Amid disastrous storms across the globe, concrete, gender-responsive solutions to climate impacts are needed by the G7
September 18, Ottawa. As G7 ministers prepare to discuss ridding the oceans of plastics, CARE is also calling on officials to dive deeper with climate change commitments to protect the most vulnerable, particularly women and girls. On Sept. 19-21, G7 ministers on environment and energy from Canada, France, the United States, the United Kingdom, Germany, Japan and Italy, as well as the European Union will meet in Halifax under the announced theme of climate change, oceans and clean energy.
As part of these discussions, the environmental focus will place an emphasis on cleaning plastic waste in the oceans. CARE International today released a new report “Punching below their weight” which monitors the support that G7 provides on climate change adaptation and gender equality to vulnerable developing countries, analysing OECD data.
“We applaud the efforts of environmentalists who are making a real difference to push for action to protect marine life and livelihoods. While this cleanup is welcome, we can’t ignore the devastating impact climate change is having on the most vulnerable right now, in the Philippines and other places worldwide” says Gillian Barth, president and CEO for CARE Canada.
Climate change impacts are already hitting poor communities around the world today and it is often marginalised women and girls who are most affected. Understanding the different gender roles and addressing barriers for women is essential to promote concrete solutions and strengthen women’s capacity to influence change.
“CARE’s new report, for the first time, provides an in-depth analysis of the G7’s adaptation finance to poor countries, and how much attention they give to gender equality. We conclude from our analysis that there is much more work to do to integrate gender equality in projects that protect poor communities from climate change impacts,” says Sven Harmeling, CARE International’s Global Policy Lead Climate Change and Resilience, and main author of the report.
These meetings follow the aftermath hurricanes and typhoons have left in the past week. The severity of Florence in the United States and Mangkhut on the Philippines are a reminder to coastal nations of the increased risk they face from extreme weather. At the same time, vulnerable countries that contribute few carbon emissions are under growing strain from climate impacts, such as sea level rise and more extreme and frequent natural disasters.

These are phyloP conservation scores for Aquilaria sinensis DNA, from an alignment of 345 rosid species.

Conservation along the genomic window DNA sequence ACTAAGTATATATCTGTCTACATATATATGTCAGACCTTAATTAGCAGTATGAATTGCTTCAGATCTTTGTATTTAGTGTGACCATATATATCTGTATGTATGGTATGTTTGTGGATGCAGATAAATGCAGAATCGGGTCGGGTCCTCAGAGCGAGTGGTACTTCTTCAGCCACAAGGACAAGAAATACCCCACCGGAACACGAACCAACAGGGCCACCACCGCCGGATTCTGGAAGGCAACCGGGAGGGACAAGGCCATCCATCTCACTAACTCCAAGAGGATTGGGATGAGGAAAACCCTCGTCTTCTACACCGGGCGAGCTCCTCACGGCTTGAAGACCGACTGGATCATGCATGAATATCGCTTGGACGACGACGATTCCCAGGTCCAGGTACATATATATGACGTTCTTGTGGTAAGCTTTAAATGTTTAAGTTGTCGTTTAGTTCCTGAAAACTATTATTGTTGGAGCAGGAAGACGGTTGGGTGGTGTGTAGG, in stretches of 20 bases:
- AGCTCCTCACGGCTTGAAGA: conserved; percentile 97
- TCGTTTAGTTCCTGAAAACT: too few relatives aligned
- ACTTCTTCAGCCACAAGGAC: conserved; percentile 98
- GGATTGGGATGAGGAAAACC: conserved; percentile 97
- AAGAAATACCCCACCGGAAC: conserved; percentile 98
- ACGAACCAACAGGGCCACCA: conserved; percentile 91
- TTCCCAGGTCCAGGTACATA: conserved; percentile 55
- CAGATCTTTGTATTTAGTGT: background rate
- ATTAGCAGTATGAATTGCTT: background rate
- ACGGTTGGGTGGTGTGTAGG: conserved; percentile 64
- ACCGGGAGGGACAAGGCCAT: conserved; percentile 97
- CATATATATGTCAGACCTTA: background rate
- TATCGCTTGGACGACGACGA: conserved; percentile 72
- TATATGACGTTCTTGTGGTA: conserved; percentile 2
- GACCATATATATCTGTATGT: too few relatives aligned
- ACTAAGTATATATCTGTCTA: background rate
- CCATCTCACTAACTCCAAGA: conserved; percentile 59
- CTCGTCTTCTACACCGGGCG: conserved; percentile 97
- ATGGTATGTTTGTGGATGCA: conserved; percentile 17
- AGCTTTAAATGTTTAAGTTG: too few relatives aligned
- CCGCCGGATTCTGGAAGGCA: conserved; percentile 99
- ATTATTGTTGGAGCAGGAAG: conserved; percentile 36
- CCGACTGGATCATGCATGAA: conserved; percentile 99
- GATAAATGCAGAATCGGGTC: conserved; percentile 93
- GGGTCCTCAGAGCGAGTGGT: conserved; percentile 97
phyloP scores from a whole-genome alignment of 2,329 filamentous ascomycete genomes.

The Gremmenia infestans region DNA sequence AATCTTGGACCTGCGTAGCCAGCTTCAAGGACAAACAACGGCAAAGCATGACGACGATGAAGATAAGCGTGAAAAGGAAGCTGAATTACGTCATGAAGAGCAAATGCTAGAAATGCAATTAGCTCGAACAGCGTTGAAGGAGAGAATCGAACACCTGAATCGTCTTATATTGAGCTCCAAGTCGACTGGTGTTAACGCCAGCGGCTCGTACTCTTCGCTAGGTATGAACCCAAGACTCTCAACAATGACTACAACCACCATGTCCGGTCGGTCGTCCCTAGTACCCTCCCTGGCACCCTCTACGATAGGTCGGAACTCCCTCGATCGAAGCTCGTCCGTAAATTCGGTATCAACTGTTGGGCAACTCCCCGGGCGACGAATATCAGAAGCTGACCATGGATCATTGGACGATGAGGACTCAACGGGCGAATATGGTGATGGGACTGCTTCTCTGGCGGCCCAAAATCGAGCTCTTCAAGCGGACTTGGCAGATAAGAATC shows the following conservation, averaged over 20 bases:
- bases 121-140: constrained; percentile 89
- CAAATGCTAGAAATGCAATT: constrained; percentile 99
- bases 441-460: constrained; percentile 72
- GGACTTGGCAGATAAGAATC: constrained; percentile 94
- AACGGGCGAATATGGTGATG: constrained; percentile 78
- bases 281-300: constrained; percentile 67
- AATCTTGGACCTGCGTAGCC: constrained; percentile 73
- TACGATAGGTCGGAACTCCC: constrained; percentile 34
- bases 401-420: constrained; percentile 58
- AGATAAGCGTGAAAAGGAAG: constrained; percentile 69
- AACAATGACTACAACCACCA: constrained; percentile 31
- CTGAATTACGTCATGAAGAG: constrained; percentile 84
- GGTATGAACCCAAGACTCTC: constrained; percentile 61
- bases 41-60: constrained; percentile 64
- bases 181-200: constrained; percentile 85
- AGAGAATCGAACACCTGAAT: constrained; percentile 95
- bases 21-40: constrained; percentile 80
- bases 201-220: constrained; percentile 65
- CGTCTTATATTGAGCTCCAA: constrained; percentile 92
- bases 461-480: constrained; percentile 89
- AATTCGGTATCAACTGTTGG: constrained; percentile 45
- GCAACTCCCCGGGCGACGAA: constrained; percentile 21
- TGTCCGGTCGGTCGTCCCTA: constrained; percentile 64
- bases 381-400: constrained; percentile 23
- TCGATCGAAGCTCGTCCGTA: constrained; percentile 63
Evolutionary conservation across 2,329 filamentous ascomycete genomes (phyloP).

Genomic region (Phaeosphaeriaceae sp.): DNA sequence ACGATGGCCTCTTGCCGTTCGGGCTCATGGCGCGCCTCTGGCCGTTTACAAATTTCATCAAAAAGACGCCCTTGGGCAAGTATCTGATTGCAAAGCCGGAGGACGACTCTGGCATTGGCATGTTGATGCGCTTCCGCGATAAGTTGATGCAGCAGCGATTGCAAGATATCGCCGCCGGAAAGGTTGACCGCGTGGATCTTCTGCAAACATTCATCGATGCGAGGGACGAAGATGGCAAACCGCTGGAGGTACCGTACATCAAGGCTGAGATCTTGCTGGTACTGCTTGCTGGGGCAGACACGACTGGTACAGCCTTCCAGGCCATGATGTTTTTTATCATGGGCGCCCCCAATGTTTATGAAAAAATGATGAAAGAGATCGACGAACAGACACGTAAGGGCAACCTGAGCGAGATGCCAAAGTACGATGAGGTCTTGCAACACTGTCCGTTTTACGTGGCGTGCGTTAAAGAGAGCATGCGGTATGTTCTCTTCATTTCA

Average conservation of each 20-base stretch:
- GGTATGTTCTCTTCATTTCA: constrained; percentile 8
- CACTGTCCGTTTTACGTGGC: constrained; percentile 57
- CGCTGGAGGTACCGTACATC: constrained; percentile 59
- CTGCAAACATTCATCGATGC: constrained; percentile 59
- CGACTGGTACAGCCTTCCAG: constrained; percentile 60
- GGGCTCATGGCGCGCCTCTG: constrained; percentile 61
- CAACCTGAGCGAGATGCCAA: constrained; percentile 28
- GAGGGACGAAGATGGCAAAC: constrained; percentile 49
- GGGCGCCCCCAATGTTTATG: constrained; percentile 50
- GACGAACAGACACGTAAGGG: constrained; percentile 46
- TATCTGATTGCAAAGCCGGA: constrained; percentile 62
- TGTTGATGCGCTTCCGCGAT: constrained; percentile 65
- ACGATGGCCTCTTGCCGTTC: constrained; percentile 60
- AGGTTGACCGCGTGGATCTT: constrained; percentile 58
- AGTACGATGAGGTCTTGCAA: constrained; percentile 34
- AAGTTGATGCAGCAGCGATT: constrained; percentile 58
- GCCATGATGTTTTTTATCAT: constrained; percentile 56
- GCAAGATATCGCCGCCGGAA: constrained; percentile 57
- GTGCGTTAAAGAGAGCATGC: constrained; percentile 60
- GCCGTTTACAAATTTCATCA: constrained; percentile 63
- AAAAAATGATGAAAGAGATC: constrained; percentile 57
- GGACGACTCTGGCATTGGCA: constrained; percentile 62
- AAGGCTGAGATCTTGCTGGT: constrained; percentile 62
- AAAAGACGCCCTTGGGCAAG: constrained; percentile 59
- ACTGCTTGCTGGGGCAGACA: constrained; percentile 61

“The G7, as the countries most responsible for climate change, need to step up their support for climate change adaptation to vulnerable countries. We estimate that it would be necessary to triple the adaptation finance reported to the OECD of USD 9bn in 2016 by 2020 to appropriately contribute to the 100 billion goal that developed countries promised,” says Harmeling. “Clear signals of stepping up on adaptation finance by the ministers would also help build confidence for the crucial upcoming climate summit COP24 in Katowice, Poland.”
Some of the results of the report released by CARE, which is based on the OECD database of development finance with the latest figures available for 2016, include:
- In absolute terms, the EU institutions, Japan and Germany reported adaptation finance totals over USD 2bn each, on average, between 2013-2016.
- The US (74%), Canada (71%), and Germany (61%) paid the most attention to gender equality (2013-2016 average, funding amount) within projects counted as adaptation, whereas Japan (29%) and France (24%) rank the lowest.
- In terms of the adaptation finance, Canada and EU institutions show a positive trend with continuous increases since 2014, with the US stepping up in 2016 under the Obama administration. Unfortunately, the Trump Administration’s turnaround on climate finance threatens this positive trend and might leave more people unprotected from climate risks.
- The absolute numbers reported to the OECD, however, must be handled with caution, due to concerns of inaccurate accounting practices by the donor countries, where often questionable objectives are reported.
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